03 December 2012
Nationwide search for a theologian of the future
As the country debates the importance of religious education, the Evangelical Alliance is partnering with the London School of Theology (LST) and Christianity magazine to find a future theologian.
The Rising Theologian competition is being run to champion and raise awareness of theology in the UK.
The prize is the chance to win a fully-funded BA or MA in Theology from LST around £20,000.
Dr Krish Kandiah, executive director: churches in mission, at the Evangelical Alliance said: "All of us are theologians, the only question is whether we are good ones or not. I believe our Church needs to invest in facilitating more of us to formally study theology to help equip us all to grow to maturity in Christ and to make an impact for the gospel in our culture.
"We're excited that the Rising Theologian will help give someone the chance to study theology who may not otherwise have had the chance."
The competition is being launched at a time when there is national debate about the importance and role of religious education in schools.
Research by Oxford University last week found that 64 per cent of people agreed that pupils must know about Christianity to fully understand the nation's history.
But it also revealed that some teachers were not entirely comfortable in teaching Christianity and the approach they should take, for fear of being accused of "evangelising" their students.
Dr Nigel Fancourt, a lecturer in RE at Oxford, said the "presentation of Christianity can be incoherent, lacking in intellectual development, or too stereotypical".
Terry Sanderson of the National Secular Society, which strongly criticised the Oxford study, said: "Religious education will always be a happy hunting ground for the evangelically-minded. They realise that the cross-over point from education to proselytising is very hard to define."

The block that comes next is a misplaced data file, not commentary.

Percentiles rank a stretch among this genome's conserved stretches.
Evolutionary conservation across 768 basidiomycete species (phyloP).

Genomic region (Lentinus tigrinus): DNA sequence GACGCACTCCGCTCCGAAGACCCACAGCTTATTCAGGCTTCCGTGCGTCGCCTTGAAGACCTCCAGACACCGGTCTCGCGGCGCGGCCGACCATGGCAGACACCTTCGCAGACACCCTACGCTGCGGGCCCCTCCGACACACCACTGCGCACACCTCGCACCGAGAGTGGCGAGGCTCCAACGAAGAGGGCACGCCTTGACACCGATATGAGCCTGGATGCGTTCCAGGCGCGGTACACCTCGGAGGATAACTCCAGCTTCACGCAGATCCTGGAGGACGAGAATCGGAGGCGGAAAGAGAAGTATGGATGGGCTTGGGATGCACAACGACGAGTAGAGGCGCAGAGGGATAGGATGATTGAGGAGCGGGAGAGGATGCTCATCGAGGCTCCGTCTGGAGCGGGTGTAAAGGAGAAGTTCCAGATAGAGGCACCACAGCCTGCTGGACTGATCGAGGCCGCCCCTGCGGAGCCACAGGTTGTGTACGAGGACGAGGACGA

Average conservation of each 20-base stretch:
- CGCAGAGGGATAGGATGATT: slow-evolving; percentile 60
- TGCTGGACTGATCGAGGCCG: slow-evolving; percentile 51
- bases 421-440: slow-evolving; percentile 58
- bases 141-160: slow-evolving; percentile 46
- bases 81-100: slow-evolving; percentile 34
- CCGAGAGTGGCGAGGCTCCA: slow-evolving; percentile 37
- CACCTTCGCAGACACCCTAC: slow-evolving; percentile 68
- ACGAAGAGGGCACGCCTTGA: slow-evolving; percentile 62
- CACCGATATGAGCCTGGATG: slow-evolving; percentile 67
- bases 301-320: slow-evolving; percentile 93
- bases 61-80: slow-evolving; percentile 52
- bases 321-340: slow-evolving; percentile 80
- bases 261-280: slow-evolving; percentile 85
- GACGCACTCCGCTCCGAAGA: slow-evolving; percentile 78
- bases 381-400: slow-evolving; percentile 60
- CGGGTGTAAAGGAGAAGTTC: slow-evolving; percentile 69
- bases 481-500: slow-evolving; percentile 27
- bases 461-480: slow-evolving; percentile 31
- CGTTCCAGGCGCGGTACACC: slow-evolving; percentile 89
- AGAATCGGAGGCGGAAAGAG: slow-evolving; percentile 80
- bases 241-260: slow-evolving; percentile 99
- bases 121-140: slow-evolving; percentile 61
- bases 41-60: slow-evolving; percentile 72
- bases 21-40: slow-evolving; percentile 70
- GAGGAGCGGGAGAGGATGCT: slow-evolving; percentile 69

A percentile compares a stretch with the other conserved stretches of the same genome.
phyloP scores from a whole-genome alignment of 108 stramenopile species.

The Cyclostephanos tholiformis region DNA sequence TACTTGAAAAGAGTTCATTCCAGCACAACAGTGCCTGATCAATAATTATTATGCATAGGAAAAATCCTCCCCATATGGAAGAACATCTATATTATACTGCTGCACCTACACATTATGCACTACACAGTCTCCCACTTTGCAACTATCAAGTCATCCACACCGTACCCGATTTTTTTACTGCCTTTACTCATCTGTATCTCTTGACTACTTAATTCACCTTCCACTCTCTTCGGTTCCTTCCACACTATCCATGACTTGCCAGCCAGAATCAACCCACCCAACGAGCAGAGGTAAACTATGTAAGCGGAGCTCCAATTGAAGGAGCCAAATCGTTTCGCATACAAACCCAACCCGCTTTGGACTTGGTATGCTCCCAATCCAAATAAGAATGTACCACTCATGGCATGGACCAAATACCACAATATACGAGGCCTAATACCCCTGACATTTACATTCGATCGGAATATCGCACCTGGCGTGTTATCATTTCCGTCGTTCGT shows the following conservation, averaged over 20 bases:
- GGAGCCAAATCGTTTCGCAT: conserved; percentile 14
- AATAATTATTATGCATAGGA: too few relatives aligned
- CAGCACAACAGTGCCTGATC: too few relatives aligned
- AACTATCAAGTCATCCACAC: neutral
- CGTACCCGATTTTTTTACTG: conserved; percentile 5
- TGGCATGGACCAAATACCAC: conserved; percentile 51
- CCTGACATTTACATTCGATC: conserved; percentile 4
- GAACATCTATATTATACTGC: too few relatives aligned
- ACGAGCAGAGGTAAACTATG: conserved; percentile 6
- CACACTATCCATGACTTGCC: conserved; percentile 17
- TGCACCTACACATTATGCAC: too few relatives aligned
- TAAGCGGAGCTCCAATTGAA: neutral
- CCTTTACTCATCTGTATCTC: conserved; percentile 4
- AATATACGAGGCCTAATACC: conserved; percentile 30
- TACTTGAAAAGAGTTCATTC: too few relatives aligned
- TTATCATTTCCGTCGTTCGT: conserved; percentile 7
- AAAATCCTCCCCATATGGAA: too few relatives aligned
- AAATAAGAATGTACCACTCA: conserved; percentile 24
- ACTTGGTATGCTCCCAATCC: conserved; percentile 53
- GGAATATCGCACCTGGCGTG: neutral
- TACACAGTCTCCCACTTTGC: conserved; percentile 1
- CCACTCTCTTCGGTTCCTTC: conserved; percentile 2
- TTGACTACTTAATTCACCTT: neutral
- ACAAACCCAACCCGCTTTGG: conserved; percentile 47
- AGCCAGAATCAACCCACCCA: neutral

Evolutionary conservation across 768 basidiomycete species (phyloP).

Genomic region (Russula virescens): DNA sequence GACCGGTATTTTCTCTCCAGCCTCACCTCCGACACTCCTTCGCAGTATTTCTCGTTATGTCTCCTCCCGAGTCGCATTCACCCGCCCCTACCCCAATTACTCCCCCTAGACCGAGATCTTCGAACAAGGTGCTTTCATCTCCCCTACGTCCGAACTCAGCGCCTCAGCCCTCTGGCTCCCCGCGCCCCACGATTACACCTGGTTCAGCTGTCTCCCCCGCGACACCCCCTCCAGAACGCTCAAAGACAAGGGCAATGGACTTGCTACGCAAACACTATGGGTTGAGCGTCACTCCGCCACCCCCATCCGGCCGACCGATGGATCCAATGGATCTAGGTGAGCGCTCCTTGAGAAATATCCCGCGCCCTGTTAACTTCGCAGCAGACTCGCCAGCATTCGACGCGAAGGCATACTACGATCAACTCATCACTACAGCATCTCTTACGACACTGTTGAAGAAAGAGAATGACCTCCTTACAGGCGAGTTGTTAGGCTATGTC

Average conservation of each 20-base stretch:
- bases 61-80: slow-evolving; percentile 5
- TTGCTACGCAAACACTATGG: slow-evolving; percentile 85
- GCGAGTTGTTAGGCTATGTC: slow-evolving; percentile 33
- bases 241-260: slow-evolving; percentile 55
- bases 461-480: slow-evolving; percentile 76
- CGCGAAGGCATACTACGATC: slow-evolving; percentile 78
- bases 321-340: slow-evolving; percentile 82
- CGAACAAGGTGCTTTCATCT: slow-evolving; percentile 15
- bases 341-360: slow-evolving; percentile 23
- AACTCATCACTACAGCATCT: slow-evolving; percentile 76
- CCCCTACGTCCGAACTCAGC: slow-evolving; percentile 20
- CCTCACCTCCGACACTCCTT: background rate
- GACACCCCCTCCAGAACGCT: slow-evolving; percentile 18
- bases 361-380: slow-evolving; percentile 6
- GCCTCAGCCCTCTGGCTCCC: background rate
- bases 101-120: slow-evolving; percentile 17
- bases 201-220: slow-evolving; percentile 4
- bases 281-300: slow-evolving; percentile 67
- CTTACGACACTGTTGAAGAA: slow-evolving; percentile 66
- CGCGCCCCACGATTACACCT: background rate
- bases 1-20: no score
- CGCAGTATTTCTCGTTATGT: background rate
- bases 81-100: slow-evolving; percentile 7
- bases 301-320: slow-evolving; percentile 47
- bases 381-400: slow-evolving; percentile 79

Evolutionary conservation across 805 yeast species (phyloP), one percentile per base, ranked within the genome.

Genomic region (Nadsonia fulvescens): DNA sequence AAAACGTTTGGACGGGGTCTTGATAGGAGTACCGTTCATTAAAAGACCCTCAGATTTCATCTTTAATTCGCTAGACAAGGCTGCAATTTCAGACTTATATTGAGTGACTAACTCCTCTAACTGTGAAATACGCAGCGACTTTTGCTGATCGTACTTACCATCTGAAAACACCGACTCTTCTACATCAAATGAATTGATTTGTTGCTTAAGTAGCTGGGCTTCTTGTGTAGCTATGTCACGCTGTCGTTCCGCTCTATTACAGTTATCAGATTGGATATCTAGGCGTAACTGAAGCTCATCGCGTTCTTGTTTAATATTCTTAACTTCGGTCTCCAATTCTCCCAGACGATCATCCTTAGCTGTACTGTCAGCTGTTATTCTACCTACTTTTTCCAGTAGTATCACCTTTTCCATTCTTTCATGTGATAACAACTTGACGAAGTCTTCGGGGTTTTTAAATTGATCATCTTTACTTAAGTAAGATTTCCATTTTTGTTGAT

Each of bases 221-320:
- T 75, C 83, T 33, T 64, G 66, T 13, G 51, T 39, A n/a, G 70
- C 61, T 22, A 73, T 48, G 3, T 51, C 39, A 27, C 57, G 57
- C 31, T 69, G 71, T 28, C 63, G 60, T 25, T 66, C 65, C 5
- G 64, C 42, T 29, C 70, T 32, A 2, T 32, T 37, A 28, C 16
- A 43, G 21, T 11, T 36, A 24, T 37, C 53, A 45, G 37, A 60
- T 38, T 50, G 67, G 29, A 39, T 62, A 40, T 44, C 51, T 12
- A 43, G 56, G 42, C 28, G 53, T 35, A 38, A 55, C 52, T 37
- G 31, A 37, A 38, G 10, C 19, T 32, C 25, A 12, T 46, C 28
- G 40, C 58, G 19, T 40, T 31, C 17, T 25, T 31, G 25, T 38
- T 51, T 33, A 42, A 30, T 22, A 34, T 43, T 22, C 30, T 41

Responding to the Oxford survey, education specialist, Ann Holt, former government adviser and teacher, said: "We now have a generation of teachers whose knowledge of Christianity is very thin at best and often non-existent. Most primary school teachers are non-specialists. It's largely an issue of training. It hardly features in the general training of primary school teachers and that's got worse with the emphasis on literacy and numeracy."
The Rising Theologian competition is an attempt to rekindle the importance of religious education and theology and will also mark the 70th anniversary of LST, which started life as London Bible College in 1943.
Entry is open to over-18s who live in the UK. Entries can either be a short essay (1,000 words maximum) or a short film clip (five minutes maximum) – entitled: The future of the Christian church in the UK.
A selection of the best entries detailing the thoughts of people as to what the future of the Christian church will be will be published and made available online.
Matt Adcock, director of communications at LST, explained: "Rising Theologian is a competition like none before it. This is for everyone who has thought about studying a BA or MA in Theology but might have been put off by the cost.
"At the London School of Theology we believe theology is the living breathing engagement with God and his Word. Theology, on a personal level, is a way of finding answers to the biggest questions about God and our place in the universe… Now we are making a full degree either at undergraduate or postgraduate level available to someone who can step up and prove they have the right sort of mind to benefit from it."
Entries can be submitted by email to: firstname.lastname@example.org by Tuesday, 30 April 2013.
Successful shortlisted candidates will be invited to present their thoughts at a live event at LST on 29 June 2013. The judging panel will be made up of members of the partner organisations and the shortlisted candidates will be able to ask for advice and feedback on their preparation for the live event.
The winner, who will be decided on the night of 29 June, will be able to start their degree in October 2013.